Everyone who reads Own The Dollar should know that I am a big fan of Dave Ramsey and his radio show. For over a week earlier this month, I reviewed the seven steps of Dave Ramsey’s guide for getting out of debt and building wealth through his book, “The Total Money Makeover“. I broke each of his baby steps, as he calls them, down into separate posts and dissected each one of them. In case you missed it, you can find more details about completing each one below.
- Step One: Save $1,000 for an emergency fund
- Step Two: Use the debt snowball method to pay off your debt
- Step Three: Complete the emergency fund
- Step Four: Invest 15% for retirement
- Step Five: Save for your children’s college
- Step Six: Pay off your mortgage
- Step Seven: Start building wealth
Now, I wanted to share with you a few reasons why you should take Dave Ramsey’s investing advice with a grain of sand. He is without a doubt the “get out of debt” guru everyone heralds him to be. But, some of his investing methodology leaves many people shaking their heads in confusion and caution.
A few things to consider…
Actively Traded vs. Index Funds. Dave Ramsey always recommends seeking out a higher rate of return through actively traded mutual funds with fund managers. He says that you should be able to earn about a 12% return on your investment through good, growth stock mutual fund. He is technically right. You can find some mutual funds with those kinds of rates of returns over a long time horizon. While not common, it is doable. The real trouble is finding which mutual funds he is referring to. To do that, he recommends you seek out an endorsed local provider.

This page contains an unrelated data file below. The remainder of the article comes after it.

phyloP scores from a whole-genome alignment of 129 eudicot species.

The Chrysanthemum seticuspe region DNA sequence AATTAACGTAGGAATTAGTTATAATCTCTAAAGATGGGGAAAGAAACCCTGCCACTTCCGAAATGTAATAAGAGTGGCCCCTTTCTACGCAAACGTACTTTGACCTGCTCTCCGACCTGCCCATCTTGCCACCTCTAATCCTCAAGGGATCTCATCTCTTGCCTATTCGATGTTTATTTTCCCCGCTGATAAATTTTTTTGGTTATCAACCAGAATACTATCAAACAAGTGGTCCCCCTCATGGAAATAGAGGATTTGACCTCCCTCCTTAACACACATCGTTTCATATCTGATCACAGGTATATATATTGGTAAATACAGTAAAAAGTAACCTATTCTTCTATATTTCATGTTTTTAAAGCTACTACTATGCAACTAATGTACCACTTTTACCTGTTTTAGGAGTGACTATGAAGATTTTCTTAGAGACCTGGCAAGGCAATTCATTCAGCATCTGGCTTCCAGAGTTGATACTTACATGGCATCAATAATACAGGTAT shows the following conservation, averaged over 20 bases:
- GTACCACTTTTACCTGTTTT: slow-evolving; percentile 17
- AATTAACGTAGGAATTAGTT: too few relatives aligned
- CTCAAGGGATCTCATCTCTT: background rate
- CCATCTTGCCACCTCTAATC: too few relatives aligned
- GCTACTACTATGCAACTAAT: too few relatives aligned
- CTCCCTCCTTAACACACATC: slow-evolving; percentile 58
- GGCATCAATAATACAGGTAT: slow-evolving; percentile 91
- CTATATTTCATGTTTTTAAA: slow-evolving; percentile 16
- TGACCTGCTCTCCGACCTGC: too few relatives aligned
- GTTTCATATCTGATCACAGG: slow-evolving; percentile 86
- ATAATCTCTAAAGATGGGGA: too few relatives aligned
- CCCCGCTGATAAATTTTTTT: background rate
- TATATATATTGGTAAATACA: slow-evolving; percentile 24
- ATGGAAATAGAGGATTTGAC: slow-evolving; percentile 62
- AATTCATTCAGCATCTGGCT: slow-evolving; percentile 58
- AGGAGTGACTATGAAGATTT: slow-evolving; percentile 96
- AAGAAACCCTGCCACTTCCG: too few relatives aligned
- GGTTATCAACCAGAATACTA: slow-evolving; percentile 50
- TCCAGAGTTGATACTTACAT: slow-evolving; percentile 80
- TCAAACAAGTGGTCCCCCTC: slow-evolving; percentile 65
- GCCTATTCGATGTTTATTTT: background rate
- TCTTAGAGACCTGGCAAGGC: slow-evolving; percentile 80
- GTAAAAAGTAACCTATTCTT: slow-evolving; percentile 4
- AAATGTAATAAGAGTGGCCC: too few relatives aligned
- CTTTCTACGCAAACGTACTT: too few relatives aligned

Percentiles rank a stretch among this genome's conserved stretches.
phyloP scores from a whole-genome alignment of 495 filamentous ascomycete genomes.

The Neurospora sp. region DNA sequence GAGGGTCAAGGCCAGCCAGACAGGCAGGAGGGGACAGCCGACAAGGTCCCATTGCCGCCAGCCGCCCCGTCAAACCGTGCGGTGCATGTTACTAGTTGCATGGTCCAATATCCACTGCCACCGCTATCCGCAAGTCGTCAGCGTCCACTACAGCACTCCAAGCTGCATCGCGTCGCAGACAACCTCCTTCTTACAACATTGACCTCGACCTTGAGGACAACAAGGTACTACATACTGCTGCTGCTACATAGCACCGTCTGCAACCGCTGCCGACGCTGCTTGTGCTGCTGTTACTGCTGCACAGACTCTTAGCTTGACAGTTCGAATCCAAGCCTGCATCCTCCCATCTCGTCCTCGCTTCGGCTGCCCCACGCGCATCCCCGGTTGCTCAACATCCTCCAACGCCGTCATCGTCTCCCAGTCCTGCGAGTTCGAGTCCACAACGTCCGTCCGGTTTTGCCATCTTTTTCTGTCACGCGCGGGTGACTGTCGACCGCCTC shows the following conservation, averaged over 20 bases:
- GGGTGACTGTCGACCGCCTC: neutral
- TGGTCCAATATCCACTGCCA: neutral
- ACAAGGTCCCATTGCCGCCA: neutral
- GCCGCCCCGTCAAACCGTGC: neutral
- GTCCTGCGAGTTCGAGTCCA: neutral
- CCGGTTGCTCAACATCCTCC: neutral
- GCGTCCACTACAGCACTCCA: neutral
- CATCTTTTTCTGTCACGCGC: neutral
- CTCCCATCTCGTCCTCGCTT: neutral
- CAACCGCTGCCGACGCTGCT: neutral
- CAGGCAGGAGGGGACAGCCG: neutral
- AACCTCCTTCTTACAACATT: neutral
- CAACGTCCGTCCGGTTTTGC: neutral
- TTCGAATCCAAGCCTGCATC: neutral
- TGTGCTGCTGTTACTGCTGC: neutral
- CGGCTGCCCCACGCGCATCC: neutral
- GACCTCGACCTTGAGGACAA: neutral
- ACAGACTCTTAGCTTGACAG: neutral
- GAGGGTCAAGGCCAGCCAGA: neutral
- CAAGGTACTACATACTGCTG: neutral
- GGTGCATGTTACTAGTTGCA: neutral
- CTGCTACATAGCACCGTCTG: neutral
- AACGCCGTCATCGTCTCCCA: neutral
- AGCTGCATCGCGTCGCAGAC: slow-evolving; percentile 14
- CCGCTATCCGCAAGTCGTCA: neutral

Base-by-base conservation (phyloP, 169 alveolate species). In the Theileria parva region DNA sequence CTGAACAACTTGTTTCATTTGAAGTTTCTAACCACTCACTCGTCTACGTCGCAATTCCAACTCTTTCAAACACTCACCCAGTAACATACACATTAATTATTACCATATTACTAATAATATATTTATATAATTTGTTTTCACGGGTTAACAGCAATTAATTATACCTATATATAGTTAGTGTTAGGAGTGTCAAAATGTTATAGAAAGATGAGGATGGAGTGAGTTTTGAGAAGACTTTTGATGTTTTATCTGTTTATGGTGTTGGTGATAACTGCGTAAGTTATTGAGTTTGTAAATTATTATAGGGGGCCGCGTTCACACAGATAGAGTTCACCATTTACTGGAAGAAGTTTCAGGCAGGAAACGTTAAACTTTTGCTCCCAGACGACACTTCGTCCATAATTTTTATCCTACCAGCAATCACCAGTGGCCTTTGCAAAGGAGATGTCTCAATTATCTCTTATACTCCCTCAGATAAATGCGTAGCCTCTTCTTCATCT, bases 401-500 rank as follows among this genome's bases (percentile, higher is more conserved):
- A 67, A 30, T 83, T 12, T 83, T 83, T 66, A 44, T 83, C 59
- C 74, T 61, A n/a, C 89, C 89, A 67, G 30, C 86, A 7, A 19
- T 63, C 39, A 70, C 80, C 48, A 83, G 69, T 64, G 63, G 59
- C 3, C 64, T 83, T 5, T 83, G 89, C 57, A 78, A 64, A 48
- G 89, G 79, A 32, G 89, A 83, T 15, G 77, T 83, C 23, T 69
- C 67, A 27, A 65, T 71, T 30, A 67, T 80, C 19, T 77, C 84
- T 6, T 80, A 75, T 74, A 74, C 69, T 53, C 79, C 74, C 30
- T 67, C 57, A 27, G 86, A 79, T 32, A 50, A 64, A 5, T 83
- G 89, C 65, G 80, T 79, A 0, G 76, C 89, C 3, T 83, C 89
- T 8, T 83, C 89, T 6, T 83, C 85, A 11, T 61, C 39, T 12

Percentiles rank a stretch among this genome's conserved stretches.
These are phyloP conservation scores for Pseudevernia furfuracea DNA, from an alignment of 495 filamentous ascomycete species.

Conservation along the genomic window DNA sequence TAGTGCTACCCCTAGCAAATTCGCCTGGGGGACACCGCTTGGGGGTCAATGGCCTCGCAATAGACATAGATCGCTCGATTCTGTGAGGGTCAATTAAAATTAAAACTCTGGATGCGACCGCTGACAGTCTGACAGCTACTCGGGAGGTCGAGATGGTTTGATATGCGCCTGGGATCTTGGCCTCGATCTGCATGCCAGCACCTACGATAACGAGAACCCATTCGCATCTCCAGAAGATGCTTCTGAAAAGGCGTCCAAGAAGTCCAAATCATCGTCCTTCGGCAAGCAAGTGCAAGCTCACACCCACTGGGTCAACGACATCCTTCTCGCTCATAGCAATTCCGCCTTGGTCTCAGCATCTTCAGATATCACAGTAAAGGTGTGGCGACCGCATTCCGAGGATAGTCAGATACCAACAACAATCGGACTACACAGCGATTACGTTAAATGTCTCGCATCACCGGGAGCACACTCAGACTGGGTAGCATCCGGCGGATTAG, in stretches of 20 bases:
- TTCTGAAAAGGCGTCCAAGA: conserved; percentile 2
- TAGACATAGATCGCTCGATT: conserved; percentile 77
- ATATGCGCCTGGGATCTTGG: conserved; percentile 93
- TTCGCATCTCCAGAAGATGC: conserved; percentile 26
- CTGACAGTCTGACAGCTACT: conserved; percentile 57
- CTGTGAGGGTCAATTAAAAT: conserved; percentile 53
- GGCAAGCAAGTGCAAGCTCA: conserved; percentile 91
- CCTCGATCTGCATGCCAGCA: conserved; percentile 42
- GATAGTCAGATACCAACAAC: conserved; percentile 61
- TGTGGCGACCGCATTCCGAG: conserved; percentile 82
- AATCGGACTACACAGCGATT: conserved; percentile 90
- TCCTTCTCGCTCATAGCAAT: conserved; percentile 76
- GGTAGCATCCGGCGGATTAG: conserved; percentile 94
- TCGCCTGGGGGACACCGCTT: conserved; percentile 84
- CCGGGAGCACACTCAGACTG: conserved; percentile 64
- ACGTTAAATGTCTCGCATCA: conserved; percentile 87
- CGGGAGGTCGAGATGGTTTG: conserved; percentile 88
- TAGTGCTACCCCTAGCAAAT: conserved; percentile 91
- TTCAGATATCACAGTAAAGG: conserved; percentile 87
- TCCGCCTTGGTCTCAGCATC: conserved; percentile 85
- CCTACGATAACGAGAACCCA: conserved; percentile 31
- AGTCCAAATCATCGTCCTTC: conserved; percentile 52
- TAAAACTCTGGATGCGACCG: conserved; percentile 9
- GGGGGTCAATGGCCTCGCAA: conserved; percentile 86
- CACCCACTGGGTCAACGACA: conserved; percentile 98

Endorsed Local Provider. Now, you should understand right up front, that these investment advisors pay Dave Ramsey a finders fee every time one of his listeners goes to them for advice. Contrary to normal financial planning advice that is dispensed these days, Dave Ramsey recommends commission-paid advisors rather than fee-only advisors. Many investors have shied away from using commission based advisors because of a potential conflict of interest. Commission based investment advisors make money when they trade for you in your account. Buying and selling stocks and mutual funds for you is what generates them income. With fee based financial planners, there are only flat fees paid by the investor which are usually a percentage of your overall portfolio. The catch is that with a commissioned-based broker, the referral fees don’t have to be disclosed to the customer. You will not necessarily know that Dave is getting paid by the advisor because they do not legally have to tell you. But, a fee based advisor, like a registered investment advisor, would have to disclose that up front.
Withdrawal Rate Too High. In his book, Dave Ramsey recommends a withdrawal rate of up to 8% of your investment nest egg each year during retirement. That is too much. Most financial planners and the financial planning community recommend a more conservative rate of 3% to 4% annually increased each year to keep up with inflation. This has been shown through statistics and modeling to be the most likely way to keep from outliving your money in your Golden Years.
While everyone cannot be perfect, Dave Ramsey is still the leader in teaching people how to get out of debt and begin living the life that we all have dreamed about. I would absolutely say that helping get people out of debt is Ramsey’s competitive advantage. It is what he is most passionate about. Although he is very qualified to talk about other aspects of financial planning, you should take what he says with a grain of salt and do your own research as well. Ramsey even tells his audience to invest, not because he said to or in investments that he recommends, but to invest in what you know and to learn the “why” behind the investments. If you wanted to see even more discussion on this topic, you should check out The Oblivious Investor and his breakdown of Ramsey’s investment advice flaws. It is a great read with some excellent comments and discussion!